Javanese literature has a very large historical component. In all sorts of texts, such as laudatory poems, chronicles, and travelogues, writers have interpreted the how and why of certain circumstances.
These texts are important for the knowledge of Javanese perspectives on the past. Scholars of Javanese history have paid much attention to theoretical questions, aiming at a balanced evaluation of Javanese historiography next to Western historiography. In doing so they focused on Old and Modern Javanese sources, drawing both on written sources and archaeological and epigraphic material. The debate continues up to the present.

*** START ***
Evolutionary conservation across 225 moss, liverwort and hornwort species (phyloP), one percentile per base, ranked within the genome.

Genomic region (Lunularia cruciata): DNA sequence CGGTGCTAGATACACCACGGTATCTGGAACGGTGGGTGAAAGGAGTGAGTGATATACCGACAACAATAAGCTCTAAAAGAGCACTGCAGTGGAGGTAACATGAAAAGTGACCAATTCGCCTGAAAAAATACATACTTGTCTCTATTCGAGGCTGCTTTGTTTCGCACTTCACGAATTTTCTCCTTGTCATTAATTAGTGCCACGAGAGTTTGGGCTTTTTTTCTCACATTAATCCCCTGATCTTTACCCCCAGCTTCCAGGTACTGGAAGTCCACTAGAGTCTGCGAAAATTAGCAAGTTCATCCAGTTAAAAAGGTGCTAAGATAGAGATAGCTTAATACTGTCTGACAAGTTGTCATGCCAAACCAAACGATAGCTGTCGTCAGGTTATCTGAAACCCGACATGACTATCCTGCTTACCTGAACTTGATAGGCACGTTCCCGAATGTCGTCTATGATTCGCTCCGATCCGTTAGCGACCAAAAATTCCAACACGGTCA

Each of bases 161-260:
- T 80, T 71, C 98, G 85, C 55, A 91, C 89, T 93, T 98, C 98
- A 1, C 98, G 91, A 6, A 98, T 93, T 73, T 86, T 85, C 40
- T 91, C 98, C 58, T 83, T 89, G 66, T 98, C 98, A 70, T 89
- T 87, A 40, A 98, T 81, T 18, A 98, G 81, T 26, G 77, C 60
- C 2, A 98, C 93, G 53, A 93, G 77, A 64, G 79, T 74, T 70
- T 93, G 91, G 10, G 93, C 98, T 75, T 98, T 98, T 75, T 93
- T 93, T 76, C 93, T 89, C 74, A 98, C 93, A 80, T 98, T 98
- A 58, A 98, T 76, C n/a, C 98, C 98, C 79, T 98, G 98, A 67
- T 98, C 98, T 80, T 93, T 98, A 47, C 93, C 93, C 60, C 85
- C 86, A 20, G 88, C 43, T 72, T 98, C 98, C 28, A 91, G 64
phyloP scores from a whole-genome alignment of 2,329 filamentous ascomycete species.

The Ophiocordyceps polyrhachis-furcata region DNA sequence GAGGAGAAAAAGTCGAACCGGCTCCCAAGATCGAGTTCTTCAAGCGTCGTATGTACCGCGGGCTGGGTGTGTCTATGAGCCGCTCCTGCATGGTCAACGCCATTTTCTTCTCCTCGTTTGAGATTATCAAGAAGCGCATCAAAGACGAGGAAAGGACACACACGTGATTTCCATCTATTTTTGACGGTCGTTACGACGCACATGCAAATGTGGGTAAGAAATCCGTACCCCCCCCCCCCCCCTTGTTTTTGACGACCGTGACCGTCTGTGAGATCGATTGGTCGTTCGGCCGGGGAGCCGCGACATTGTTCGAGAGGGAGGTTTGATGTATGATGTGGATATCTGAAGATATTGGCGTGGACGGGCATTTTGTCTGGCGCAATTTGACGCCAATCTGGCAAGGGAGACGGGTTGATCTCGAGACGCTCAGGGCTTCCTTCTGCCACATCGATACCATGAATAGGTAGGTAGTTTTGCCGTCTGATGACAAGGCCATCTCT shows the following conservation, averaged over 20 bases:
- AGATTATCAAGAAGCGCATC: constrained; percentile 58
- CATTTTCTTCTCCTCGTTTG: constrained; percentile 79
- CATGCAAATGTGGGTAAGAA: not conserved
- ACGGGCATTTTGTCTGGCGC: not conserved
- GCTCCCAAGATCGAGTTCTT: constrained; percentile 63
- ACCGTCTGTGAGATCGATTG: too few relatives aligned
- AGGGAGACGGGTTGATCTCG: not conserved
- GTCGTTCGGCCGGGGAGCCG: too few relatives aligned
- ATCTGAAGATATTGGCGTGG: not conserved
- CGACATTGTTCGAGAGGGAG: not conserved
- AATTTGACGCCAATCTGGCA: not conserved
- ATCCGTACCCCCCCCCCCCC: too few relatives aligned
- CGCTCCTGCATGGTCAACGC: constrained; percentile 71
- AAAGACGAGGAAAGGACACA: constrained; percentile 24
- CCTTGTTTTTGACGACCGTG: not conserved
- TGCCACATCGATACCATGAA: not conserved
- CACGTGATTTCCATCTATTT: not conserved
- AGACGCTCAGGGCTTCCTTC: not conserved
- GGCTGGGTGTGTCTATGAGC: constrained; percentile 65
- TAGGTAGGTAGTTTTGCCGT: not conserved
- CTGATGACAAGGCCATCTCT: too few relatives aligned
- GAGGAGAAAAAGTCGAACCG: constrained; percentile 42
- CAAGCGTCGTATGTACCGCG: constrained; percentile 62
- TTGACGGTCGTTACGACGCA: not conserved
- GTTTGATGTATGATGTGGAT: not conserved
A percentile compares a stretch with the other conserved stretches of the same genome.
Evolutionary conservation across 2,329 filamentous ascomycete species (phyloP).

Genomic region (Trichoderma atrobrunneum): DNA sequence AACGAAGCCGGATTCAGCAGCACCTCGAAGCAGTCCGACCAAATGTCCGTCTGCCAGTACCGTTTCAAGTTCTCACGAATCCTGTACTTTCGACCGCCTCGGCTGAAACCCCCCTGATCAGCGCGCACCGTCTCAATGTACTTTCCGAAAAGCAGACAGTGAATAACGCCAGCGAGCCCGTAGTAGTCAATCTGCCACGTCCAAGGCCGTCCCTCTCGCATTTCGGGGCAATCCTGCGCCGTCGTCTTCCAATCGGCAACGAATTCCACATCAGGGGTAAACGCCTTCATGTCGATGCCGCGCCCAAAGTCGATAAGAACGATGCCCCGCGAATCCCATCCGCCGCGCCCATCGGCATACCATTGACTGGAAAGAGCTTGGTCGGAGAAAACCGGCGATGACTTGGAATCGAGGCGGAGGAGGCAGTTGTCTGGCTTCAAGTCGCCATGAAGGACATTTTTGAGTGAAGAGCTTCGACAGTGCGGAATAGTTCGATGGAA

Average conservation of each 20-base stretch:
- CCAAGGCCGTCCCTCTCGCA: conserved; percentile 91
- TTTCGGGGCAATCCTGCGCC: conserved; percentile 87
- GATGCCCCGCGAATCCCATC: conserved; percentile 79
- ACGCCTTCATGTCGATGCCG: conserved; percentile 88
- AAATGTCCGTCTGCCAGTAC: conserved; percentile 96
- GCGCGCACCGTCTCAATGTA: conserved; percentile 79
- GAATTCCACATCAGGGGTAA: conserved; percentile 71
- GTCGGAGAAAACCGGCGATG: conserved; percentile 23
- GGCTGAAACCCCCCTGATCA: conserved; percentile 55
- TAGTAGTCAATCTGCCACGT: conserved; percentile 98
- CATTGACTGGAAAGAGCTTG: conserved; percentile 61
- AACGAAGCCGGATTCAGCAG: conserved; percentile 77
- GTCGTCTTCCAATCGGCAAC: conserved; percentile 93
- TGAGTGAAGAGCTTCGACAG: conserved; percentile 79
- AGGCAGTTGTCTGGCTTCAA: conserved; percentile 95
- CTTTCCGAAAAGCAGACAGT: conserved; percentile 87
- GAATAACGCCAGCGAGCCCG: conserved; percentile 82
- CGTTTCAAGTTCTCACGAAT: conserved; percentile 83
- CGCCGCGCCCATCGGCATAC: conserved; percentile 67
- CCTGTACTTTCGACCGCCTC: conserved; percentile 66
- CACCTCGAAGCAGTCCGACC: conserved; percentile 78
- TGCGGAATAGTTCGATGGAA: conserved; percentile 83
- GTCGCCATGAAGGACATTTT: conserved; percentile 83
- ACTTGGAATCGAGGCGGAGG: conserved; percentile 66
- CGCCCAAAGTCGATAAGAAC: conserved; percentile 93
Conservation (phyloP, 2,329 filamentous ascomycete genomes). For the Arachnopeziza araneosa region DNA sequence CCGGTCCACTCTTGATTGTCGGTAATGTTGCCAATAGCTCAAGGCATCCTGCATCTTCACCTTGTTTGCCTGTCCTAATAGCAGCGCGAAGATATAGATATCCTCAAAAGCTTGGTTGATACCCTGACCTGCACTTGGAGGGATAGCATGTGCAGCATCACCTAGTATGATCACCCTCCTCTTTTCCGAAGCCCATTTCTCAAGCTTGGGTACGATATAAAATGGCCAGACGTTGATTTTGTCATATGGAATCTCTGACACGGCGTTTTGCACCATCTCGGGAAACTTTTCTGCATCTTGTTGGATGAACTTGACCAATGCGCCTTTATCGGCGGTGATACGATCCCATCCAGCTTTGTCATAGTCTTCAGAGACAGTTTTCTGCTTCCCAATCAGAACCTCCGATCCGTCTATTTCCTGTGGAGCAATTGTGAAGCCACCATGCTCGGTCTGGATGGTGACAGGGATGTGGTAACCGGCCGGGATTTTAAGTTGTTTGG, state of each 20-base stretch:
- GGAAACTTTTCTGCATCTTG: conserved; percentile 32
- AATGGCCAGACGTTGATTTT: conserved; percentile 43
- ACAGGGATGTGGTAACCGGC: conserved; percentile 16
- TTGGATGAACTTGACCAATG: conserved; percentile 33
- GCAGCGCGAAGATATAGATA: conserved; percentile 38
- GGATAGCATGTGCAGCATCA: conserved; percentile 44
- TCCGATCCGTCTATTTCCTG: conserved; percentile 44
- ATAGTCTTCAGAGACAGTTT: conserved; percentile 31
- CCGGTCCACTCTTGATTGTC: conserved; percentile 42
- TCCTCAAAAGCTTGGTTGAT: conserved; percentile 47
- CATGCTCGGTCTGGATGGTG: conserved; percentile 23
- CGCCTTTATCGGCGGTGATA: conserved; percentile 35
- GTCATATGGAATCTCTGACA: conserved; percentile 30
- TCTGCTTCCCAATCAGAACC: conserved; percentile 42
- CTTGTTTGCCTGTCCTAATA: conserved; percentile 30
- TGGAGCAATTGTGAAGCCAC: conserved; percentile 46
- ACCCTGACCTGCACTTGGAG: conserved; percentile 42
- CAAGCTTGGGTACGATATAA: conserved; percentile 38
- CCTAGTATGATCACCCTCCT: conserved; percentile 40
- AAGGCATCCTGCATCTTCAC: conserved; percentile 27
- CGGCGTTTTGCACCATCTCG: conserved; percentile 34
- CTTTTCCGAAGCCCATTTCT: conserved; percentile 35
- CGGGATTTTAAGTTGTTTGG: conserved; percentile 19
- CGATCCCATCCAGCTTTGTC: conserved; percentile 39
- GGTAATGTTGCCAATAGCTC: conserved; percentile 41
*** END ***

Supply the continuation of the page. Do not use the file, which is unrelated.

Babads as a genre belong to the traditional literature. Characteristic for this kind of literature is that it is written in metrical form and is governed by a set of strict conventions. Anything written in prose (gancaran) was in traditional Javanese society not considered as belles letters, but merely served as a kind of note-book or aide-mémoire.
This is connected with the way in which literature used to be presented: it was not usually read in silence, but was recited or sung to an audience. Every metre had is own particular melody or melodies to which it was sung, in harmony with the contents of the story.
The word babad means 'a story about past events', 'text on the clearing of (the land...)', i.e. 'story about the origin of this or that settlement'.
The Babad Basuki relates the clearing of the jungle and founding of a new settlement in Besuki (East Java), while the Babad Dipanegara relates the events connected with the insurrection of Diponegoro.